Senate Bill 330 (Housing Crisis Act of 2019)

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Overview

What is SB330 (Housing Crisis Act of 2019)?

On October 9, 2019, Gov. Gavin Newsom signed the Housing Crisis Act of 2019 into law, commonly known as Senate Bill 330 (Chapter 654, Statutes of 2019) to respond to the California housing crisis. Effective January 1, 2020, SB330 aims to increase residential unit development, protect existing housing inventory, and expedite permit processing. This new law makes a number of modifications to existing legislation, such as the Permit Streamlining Act and the Housing Accountability Act, and institutes the Housing Crisis Act of 2019. Many of the changes proposed last for a 5-year period and sunset on January 1, 2025. Under this legislation, municipal and county agencies are restricted in ordinances and polices that can be applied to residential development. The revised definition of “Housing Development” now contains residential projects of two or more units, mixed-use projects (with two-thirds of the floor area designated for residential use), transitional, supportive, and emergency housing projects. Answers to commonly asked questions are provided below.  

 This is complicated, is there an exhibit that helps explain this development process?

 Yes, click here for a Residential Development Flow Chart.

Demolitions

Is there a prohibition on loss of residential units when redeveloping a site?

Yes, SB330 sets a temporary 5-year prohibition of residential density reduction associated with a “housing development project”, from January 1, 2020, to January 1, 2025.  For example, during this temporary prohibition, a residential triplex cannot be demolished and replaced with a duplex as this would be a net loss of one unit. Exception: A single-unit dwelling does not meet the definition of “housing development project” under the law; therefore, a development project involving of the construction of a new single-unit dwelling, with no accessory or junior accessory dwelling unit,  is exempt from the no net loss density requirement. Please be advised that beginning January 1, 2020, all residential demolition projects must be processed in conjunction with a replacement project illustrating a compliant redevelopment project.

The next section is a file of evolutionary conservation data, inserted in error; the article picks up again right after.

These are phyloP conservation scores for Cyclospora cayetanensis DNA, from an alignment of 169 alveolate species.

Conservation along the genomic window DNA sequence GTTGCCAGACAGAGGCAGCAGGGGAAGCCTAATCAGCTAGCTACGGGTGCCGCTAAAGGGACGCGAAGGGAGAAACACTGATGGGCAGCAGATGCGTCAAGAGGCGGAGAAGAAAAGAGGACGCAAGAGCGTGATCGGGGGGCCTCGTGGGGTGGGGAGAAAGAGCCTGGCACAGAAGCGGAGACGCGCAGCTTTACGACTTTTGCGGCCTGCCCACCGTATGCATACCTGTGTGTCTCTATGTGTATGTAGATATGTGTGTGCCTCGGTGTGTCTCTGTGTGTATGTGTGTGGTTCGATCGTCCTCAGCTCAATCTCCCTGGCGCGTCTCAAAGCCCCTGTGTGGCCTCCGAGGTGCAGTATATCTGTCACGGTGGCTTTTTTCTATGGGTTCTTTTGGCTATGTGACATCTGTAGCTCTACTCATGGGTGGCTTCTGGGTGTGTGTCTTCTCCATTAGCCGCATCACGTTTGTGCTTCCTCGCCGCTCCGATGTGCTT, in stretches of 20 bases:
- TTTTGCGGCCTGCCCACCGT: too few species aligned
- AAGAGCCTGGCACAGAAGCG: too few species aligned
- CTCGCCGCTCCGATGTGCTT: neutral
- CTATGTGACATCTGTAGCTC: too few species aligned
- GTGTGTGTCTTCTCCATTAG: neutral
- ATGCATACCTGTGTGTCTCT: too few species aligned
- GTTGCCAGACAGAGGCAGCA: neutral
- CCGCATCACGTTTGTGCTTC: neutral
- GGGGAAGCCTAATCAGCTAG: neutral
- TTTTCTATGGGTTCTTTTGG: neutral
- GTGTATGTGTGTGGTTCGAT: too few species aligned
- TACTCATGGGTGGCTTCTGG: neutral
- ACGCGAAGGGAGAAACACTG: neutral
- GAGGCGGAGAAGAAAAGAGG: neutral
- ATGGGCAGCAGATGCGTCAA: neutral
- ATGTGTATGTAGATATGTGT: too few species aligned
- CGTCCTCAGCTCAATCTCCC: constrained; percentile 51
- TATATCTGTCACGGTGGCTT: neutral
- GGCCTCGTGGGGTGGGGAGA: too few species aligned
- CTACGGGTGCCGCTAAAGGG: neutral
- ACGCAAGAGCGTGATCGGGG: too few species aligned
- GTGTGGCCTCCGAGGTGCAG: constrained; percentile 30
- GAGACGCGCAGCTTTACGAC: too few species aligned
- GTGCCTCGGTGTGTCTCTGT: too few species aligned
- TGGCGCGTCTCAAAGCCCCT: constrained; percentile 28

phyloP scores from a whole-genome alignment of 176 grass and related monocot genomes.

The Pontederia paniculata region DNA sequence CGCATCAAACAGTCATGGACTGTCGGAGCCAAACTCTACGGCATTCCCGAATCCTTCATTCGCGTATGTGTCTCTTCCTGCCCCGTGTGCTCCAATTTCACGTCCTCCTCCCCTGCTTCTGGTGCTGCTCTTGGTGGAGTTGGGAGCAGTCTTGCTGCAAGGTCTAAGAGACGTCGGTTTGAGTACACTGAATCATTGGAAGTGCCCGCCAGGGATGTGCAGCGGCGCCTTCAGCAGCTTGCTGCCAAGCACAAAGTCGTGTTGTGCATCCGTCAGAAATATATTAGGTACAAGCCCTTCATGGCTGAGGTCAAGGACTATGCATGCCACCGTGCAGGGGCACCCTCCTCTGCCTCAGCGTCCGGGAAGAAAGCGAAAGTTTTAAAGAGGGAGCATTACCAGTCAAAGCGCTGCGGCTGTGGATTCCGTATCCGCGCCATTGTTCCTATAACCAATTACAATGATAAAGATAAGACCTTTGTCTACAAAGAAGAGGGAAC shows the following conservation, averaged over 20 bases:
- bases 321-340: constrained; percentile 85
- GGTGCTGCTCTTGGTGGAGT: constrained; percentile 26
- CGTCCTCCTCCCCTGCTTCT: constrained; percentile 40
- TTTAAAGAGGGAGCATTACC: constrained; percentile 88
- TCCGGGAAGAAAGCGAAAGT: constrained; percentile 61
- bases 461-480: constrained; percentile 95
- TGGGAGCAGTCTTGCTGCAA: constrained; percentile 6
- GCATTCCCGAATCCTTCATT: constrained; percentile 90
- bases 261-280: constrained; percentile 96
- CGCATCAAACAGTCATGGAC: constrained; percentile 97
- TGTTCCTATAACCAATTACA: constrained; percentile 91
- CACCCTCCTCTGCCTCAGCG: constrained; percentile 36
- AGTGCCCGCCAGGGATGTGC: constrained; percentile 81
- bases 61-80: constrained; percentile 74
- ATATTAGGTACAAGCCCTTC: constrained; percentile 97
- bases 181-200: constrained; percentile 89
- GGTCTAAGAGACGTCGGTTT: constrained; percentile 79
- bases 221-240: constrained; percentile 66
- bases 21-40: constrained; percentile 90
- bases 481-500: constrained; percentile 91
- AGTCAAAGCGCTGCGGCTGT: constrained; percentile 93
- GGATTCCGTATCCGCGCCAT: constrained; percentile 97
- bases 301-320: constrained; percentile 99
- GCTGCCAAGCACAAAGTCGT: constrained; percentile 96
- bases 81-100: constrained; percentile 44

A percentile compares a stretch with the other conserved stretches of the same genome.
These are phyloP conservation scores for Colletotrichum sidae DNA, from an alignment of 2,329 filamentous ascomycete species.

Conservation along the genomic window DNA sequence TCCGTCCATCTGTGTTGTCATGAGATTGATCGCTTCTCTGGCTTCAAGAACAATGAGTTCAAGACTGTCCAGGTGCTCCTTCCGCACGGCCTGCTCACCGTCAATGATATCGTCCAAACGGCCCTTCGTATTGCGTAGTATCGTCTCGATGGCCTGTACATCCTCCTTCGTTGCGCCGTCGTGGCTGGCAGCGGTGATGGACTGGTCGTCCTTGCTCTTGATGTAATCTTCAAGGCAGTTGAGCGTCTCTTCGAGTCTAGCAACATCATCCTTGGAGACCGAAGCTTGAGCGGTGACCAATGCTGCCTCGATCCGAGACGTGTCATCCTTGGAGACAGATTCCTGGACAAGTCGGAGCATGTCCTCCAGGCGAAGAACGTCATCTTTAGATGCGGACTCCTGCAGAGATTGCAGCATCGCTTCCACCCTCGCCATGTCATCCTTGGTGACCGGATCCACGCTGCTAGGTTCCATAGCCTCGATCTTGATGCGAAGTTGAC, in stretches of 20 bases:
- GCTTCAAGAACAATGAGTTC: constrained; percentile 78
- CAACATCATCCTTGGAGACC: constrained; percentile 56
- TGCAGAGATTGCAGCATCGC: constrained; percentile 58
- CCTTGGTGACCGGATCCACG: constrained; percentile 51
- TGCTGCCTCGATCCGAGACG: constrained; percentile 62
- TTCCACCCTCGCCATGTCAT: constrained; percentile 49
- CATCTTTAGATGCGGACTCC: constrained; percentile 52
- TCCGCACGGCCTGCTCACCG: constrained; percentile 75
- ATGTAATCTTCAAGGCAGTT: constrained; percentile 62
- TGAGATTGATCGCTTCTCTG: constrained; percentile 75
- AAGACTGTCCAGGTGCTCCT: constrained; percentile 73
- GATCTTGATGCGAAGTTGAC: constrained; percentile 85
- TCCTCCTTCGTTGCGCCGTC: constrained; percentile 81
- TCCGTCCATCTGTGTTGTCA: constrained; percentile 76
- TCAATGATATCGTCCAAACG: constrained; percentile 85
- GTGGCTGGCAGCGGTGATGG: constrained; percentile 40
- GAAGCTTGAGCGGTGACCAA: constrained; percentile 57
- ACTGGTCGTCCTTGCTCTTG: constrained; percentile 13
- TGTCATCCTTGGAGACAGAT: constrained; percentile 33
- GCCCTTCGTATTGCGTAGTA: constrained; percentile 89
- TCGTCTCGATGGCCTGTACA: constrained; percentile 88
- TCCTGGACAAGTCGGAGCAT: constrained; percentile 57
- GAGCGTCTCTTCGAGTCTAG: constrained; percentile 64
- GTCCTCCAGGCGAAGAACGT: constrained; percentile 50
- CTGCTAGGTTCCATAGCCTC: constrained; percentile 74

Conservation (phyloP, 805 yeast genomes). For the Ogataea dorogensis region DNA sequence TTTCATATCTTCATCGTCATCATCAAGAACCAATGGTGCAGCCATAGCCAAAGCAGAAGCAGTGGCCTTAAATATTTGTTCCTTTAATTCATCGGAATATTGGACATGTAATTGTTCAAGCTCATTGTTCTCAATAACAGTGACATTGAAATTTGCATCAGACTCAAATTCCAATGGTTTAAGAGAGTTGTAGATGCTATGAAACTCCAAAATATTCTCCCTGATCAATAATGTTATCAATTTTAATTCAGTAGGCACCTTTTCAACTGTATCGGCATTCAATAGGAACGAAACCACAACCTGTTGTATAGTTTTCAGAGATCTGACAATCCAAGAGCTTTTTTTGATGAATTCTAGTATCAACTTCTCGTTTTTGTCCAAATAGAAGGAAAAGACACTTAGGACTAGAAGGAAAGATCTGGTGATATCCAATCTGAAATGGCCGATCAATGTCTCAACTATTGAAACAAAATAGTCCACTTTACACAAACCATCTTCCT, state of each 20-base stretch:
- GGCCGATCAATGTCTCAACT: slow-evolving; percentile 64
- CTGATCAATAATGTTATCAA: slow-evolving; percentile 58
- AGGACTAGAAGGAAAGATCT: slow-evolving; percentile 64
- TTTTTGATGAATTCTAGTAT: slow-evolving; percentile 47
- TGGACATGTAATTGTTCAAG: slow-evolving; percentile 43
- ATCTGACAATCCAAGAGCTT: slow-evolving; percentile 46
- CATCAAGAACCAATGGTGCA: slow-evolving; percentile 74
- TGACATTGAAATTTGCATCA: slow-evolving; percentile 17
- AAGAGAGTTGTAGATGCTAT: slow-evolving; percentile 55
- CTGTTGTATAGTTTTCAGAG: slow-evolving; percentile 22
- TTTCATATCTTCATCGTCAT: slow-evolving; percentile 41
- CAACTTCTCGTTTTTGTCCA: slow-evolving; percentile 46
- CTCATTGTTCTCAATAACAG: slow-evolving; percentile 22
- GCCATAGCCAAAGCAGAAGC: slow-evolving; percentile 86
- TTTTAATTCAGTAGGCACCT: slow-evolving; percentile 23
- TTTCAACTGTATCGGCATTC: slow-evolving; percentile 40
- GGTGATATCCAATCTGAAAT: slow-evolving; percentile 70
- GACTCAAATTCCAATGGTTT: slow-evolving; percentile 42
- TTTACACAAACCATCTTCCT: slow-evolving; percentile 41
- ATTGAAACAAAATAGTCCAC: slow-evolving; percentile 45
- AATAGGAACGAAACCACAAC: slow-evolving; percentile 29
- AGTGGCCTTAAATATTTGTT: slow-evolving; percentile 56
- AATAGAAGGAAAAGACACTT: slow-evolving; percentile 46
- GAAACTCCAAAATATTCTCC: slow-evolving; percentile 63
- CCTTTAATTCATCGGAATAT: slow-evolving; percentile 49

In addition, existing units that are defined as “protected” must be replaced, and displaced tenants must be provided relocation benefits as discussed further below.

What is defined as a “protected unit” under the law?

Protected units are units that are or were within the past 5 years either: 1) subject to a recorded covenant ordinance, or law restricting rents to levels affordable to low- or very low-income households; 2) occupied by low- or very-low income households; or 3) subject to a local rent control ordinance (Newport Beach does not have rent control ordinance and therefore this provision is not applicable). Protected units also include units withdrawn from rental market pursuant to the Ellis Act within the last 10 years (Newport Beach does not have rent control ordinance and therefore this provision is not applicable). Prior to the City of Newport Beach issuing a demolition permit for any number of units, the property owner must complete an income verification form to determine whether the units proposed for demolition are considered “protected” under the law.  The form is accessible by clicking here.

Are there additional replacement requirements when a housing development project redevelops a site with existing “protected” rental units?  

Yes, the new development must include at least as many units, at an “equivalent size”, as existed on the site within the previous 5 years. Equivalent size means the replacement units contain at least the same total number of bedrooms as the units being demolished. In addition, existing residents shall be allowed to remain until 6 months before construction begins, and displaced residents shall be provided relocation benefits and a right of first refusal for a comparable unit in the new project at an affordable rent for a minimum term of 55 years.